SEOS-12 Synergy / Unity

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I've read a lot of Synergy threads but I still don't know what it takes to make one from scratch.

Aside from a pair of SEOS 12s, I have laying around:
Faital Pro 3FE25
Dayton DE250 clones (mylar)
Seas P21RE
blowout PE 6.5" polycones
3" Aurasounds, and a few other randoms.

I'm fine with buying new drivers. Keeping it on a budget would be nice. Cost of BB ply, CNC, and XO parts will get me if the drivers don't. (I live in an apartment, no saws or routers)

Here are my requirements / constraints:

-I don't need high output. I listen at low volume levels.

-Passive XO. I have miniDSP HDMI but I want to use the speakers as part of a home theater. So one channel each.

-Sealed bass cab. I have two Seas P21RE that deliver as much bass as I need. I'd like to use them. Was thinking of using miniDSP just to match the woofer and synergy levels while still having them occupy just one channel via passive XO.

-I use planar tweeters currently and really like them. I like what Patrick Bateman is doing with getting HF extension in a Unity. I'd like to have that, but if the cost of admission today is just going with the DE250s I have then I'm fine with that.

-It's gotta be easy on the ears. I find a lot of speakers, especially those with metal drivers, to be fatiguing and make me want to turn it off.

I have a umik for measuring.

I have seen Bill Waslo have good success doing this with the 15" SEOS. But I haven't seen it done with the 12".

An idea that I've had kicking around my head, is to make a phase plug for the Tympany NE19 that would adapt it to one inch horns and waveguides.

The current phase plug turns a 3/4" dome tweeter into a 16mm compression driver. But I think if I made it bigger, the same concept should work fine in a one inch format.


Here's a BMS 4550 on an 18Sound XT1086. Note that it gets really beamy above 13,500Hz, because the horn throat is one inch wide. (13,500Hz is one inch long.)


Here's one of my DIY compression drivers on "Celilo II", an asymmetrical waveguide with a 16mm throat. (21,250Hz is 16mm long.)


Here's the exact same tweeter, on an ATH4 waveguide. You can see that the high frequency response becomes unpredictable. Sometimes you get lucky and it just works, but sometimes you get a dip, or really bad performance off axis.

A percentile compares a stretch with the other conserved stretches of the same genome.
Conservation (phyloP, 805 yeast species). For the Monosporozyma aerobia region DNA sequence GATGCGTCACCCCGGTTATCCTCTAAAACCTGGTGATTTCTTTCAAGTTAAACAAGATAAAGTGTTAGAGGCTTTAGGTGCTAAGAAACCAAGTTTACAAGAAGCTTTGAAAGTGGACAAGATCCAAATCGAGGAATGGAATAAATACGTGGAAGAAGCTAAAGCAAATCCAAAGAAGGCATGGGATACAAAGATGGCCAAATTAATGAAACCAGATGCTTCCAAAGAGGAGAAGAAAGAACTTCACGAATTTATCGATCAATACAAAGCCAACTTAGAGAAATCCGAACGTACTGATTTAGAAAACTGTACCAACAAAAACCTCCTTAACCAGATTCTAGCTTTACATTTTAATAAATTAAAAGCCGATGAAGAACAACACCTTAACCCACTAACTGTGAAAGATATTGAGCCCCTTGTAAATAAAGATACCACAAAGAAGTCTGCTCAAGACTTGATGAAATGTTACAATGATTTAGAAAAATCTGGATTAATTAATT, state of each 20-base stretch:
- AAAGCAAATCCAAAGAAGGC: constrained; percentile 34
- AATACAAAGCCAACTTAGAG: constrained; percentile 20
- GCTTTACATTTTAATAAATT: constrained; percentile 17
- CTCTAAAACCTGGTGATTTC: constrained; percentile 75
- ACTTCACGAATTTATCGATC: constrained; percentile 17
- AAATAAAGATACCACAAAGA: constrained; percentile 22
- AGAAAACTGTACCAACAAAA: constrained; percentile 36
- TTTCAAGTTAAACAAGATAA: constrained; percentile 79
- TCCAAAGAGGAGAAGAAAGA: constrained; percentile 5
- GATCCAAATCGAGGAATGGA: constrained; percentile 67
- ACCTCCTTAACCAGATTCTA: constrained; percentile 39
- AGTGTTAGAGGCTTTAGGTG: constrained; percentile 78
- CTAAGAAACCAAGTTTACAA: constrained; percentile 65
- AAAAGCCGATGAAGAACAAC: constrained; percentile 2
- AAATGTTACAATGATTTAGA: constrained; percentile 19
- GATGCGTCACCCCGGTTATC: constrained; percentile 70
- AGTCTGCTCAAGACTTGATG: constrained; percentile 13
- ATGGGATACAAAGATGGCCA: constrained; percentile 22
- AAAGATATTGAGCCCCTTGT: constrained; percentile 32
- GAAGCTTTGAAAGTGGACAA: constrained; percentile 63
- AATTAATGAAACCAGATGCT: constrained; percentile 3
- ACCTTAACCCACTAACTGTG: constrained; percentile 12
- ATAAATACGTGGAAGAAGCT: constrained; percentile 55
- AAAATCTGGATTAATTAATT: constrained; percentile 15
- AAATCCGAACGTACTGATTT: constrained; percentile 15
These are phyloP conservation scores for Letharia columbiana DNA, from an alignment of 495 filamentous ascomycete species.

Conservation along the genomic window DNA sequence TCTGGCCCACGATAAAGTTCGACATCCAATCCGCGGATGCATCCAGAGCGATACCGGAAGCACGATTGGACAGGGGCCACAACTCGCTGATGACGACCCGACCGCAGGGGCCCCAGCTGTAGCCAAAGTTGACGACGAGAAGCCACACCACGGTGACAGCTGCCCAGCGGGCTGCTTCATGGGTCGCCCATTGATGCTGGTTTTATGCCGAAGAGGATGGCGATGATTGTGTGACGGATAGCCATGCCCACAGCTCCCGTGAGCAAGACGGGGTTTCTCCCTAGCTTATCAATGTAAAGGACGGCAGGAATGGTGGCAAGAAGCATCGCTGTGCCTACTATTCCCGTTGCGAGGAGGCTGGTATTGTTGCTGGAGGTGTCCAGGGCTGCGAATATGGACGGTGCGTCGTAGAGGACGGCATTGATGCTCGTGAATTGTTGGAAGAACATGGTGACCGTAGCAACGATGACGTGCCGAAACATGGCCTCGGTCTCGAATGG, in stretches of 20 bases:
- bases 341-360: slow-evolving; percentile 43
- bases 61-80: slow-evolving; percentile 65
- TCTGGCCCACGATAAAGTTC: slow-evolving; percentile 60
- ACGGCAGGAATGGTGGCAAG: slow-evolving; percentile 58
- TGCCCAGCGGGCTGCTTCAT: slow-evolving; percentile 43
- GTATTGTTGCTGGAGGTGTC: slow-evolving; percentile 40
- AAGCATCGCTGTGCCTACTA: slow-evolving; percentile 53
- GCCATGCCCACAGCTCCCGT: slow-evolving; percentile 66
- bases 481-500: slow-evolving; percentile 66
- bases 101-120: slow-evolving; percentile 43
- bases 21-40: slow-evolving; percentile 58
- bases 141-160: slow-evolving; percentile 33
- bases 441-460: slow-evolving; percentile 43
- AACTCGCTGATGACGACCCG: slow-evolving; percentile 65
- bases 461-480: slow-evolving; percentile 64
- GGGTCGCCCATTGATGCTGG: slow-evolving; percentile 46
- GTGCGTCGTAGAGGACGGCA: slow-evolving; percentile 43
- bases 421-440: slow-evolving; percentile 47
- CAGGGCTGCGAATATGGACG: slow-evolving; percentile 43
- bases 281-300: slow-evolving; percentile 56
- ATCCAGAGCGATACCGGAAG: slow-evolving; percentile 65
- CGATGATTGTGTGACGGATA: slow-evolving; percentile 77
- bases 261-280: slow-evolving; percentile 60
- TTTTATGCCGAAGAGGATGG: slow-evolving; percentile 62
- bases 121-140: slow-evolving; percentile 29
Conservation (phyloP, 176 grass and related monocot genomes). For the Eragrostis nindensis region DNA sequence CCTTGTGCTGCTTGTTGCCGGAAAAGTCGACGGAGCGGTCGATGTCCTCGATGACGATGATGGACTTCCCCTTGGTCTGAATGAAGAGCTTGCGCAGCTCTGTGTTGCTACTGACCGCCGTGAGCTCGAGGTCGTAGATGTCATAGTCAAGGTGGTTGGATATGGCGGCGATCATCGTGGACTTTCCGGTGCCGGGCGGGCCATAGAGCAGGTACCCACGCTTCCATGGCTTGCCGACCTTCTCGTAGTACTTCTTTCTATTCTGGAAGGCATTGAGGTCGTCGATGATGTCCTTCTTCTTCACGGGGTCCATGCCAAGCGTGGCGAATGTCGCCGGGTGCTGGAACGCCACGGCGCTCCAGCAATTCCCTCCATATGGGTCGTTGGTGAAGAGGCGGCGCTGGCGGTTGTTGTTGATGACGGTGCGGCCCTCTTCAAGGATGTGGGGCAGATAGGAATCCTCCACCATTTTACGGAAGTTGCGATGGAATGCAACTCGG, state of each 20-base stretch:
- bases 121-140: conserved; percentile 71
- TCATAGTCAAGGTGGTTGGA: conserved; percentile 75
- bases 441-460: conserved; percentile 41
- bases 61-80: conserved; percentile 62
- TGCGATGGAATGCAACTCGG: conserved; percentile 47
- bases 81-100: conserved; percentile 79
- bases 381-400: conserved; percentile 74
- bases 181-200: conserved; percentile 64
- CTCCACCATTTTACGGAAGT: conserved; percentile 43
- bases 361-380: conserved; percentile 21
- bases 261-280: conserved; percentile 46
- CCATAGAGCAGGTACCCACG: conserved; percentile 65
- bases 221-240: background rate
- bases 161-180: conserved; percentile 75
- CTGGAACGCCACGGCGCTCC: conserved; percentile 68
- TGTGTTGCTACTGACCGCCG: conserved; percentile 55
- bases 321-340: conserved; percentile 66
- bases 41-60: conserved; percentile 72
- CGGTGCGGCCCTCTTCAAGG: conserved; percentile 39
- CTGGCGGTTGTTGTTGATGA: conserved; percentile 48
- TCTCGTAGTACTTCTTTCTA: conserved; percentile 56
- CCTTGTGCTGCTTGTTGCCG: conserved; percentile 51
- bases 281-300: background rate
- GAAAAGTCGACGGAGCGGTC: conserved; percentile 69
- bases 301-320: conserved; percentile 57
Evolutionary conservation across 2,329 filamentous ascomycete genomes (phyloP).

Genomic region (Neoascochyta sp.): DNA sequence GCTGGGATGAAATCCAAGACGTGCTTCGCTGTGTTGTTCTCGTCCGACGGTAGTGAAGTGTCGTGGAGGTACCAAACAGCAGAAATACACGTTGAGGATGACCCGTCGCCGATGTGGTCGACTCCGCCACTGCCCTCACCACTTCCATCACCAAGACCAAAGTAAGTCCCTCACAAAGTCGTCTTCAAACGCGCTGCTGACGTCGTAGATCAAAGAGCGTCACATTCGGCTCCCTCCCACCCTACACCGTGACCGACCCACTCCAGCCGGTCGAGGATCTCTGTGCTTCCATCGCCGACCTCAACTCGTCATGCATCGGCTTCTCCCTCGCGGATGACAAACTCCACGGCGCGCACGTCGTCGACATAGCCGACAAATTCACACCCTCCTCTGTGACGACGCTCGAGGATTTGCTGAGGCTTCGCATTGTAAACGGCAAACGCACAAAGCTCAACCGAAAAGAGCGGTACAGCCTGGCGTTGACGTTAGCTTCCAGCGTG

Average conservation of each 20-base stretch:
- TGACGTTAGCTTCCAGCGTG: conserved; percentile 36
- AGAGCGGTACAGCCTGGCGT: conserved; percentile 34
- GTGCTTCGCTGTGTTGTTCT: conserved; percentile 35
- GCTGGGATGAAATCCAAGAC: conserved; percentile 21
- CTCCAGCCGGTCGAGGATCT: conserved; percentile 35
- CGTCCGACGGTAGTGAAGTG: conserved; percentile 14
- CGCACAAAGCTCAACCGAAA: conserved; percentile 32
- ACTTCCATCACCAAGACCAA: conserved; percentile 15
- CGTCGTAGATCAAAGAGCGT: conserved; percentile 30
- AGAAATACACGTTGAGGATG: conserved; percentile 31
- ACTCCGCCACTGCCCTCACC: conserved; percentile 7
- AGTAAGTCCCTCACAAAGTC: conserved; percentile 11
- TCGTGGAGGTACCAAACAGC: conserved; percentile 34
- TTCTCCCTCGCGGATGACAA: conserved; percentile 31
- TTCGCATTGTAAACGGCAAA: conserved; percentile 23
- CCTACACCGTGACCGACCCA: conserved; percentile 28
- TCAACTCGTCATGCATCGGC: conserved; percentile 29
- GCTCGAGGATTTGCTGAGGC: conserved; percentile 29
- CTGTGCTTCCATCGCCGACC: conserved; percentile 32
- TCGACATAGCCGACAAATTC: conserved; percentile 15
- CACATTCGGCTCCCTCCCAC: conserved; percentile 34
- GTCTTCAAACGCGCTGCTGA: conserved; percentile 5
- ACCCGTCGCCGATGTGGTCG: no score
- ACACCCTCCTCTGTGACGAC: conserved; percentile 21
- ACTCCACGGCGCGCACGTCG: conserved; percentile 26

TLDR: DIY compression drivers seem to be a compelling alternative to domes and compression drivers. Basically the best of both worlds : the low frequency output that domes have and compression drivers lack, along with high frequency performance that crushes every one inch tweeter out there.

Now if I'd just finish the project so I can actually *listen* to the darn thing...

Data from The Preference for Direct Radiators and Celilo : A Small, Affordable Two-Way Unity Horn and DIY Compression Drivers.
In regards to the SEOS 12, I personally don't see a lot of good reasons to go with a three way Unity horn any longer. Theoretically, hi-fi midranges and midbasses shouldn't work on a Unity horn. But in reality, they seem to work fine. YMMV, but I've had no issues getting surprisingly large midranges and midbasses to work. I've gone as large as eight inches, I think Art Welter used something like twelves or fifteens.

The only real drawback is that the midrange taps need to be kinda enormous.

But that opens another can of worms, which is that there's two ways to place the midranges or midbasses:

method 1: Put the midrange taps about 2.5" - 3.5" from the throat. This is what's done in the "real" Unity horns. The advantage of going this route is that you get some real horn loading on the midranges, it raises your output about 6-10dB. On the downside, you need a big horn. An SH-50 loads the midranges down to about 200Hz, but it's something like 28" wide.

method 2: Just treat the speaker like an array. For instance, you can place the mids REALLY far out, if you treat the whole thing like an array. With a crossover point of 1350Hz and half-wavelength spacing, the midrange taps would be spaced 6.75" apart.

The tricky part with method 2, is that I'm unsure if there's a middle ground, because I've never tried to find out. IE, what if you placed the mids somewhere between "really far apart" and "really close together? I fear that if you did that, you might get a reflection off of the throat, which would create a notch in the response. When the midranges are really far apart, like the large black waveguide below, there's basically not radiating into the throat very much.

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